It’s a late Friday afternoon at New Haven’s East Rock Market. An early-bird Friday crowd sits outside at picnic tables, sipping beers from East Rock Brewing Company. Dogs are lounging, toddlers are toddling.
I head straight inside, where Rockfish Sushi occupies one long slab of bar in the sparkling indoor food court. The seats can fill up beyond capacity on a Friday night, I’ve heard, and I want to beat the rush.
“We are traditional Japanese sushi. We are old school!” Chef Jason Tay tells me. Everything is “fresh, fresh, fresh,” and internationally sourced. sea bream and bluefish from Japan, salmon from the Faroe Islands. Each simply, lucidly served; the restaurant’s popularity built on high standards and simplicity. The working premise: let the flavors of the fish speak.
I have the place to myself.
I look at the blessedly short menu and ask if the omakase — a pre-fixe course — is too much for one person. “Well,” Katherine, my server, pauses. “Not for me. But I love sushi!”
Timing is key.
Each course arrives at a relaxed, spacious pace, and in a specific order. I ask Jason, “How is the sequence determined?” He replies with a glint in his eye: “I decide.” Then he elaborates: “We put the milder flavors first and then the stronger flavors later. If you ate the strong flavors first, you wouldn’t be able to taste the mild.”
The first course is a small bowl with slabs of Japanese bluefish akami tuna. Akami is lean meat —almost beef-like — but still knee-meltingly tender. It is served with ponzu sauce and diced scallions.
The second begins a series of nigiri: gently hand-molded rice draped with raw fish. The first is Japanese sea bream, a white colored fish with a gorgeous vein of pinkish-maroon. Citrus salt on the top gives a touch of zing and crunch. “This does not need any ponzu sauce,” Katherine tells me. “Or if you want, just a little.” The fish is sweet, light, film-y.
Jason laughs, “We tell people what to do!”
Indeed, throughout the meal, Jason, Katherine, and Alphonso, a sushi chef who has been working with Jason for twenty years, instruct and educate me. As they lean across the bar to place nigiri on my plate, or hand me a roll, they let me know what the fish is, where it comes from, whether there is wasabi already included, how much ponzu to use.
“We tell people not to put ginger on their sushi. It totally ruins the flavor.” Jason says.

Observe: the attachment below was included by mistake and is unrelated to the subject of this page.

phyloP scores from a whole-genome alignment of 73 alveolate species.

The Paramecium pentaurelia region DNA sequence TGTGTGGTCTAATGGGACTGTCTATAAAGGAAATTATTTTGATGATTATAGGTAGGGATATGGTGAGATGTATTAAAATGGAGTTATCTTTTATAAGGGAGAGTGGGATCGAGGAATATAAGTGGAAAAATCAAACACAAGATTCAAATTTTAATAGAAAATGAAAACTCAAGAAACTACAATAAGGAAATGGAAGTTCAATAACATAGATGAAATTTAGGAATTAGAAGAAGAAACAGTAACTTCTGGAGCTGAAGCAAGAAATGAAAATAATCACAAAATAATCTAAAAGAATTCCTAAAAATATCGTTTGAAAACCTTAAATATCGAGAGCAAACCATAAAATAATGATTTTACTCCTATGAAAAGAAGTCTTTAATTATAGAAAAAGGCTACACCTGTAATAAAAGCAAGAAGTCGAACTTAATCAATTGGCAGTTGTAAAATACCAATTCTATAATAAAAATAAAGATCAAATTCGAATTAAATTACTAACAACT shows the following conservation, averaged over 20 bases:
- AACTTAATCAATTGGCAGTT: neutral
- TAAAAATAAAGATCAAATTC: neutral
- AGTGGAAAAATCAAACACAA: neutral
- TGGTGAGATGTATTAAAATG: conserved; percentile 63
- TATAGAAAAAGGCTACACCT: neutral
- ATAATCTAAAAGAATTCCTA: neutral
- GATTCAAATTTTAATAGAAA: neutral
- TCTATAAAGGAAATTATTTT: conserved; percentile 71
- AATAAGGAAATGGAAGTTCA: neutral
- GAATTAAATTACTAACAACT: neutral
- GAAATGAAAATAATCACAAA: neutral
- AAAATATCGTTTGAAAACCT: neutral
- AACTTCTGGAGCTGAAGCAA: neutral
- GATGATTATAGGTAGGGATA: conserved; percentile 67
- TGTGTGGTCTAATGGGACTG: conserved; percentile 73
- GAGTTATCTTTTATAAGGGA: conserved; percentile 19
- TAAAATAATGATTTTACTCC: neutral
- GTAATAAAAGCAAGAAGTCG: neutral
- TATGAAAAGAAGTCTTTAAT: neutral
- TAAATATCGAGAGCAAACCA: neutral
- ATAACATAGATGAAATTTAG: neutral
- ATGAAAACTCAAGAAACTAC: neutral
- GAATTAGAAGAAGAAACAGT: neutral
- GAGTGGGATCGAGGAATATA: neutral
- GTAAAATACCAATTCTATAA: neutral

“Ginger is for eating between courses, to cleanse your palate.” Katherine adds.
The wasabi is fresh ground, fluffy and mild. I find myself sneaking generous chopstick-dabs of it between courses.
Alphonso places on my plate two salmon nigiri from the Faroe Islands sprinkled with sesame seeds. Watching him mold the sushi rice out of a large hangiri container just behind the counter is like watching a sculptor mold clay. “We don’t overpack the rice so that it’s hard to bite into,” Jason explains. The salmon is creamy, buttery, meltingly elastic, and marbled with fat, like a Venus de Medici.
A family of four takes the corner of the sushi bar. I watch as Jason prepares a special appetizer for them — a plate of translucent thin-sliced fish, arranged into a display of flowers, dashed with ponzu, scallions, and micro-greens.
Next is a Japanese Hamachi, or yellowtail, topped with scallions. Soft and tender, the fish pulls away in your mouth like cotton candy. It is light pink, with a vein of maroon, and a corner detail of white speckle.
The hand rolls are served last. Jason hands me a roll across the counter, a little like getting a popsicle served from an ice cream truck. It is a taste-and-texture palace: the fresh, crunchy seaweed wrap giving way to extra rich morsels of salmon, a bit of rice, a vein of earthy wasabi and a zangy crunch of citrus salt at the very center. I finish with the strongest flavor: a spicy roll, rich toro tuna, microgreens and scallions. A dab of sauce is a blend of Japanese mayonnaise and hot sauce.
Rockfish Sushi opened in the middle of the pandemic, in October 2021. “Then it was all take-out,” Jason remembers. The whole crew was filling to-go boxes as fast as they could make them. Now, of course, it is a popular sit-down spot as well. Plan your visits well — arrive early and hungry — and let the flavors of the fish speak to you.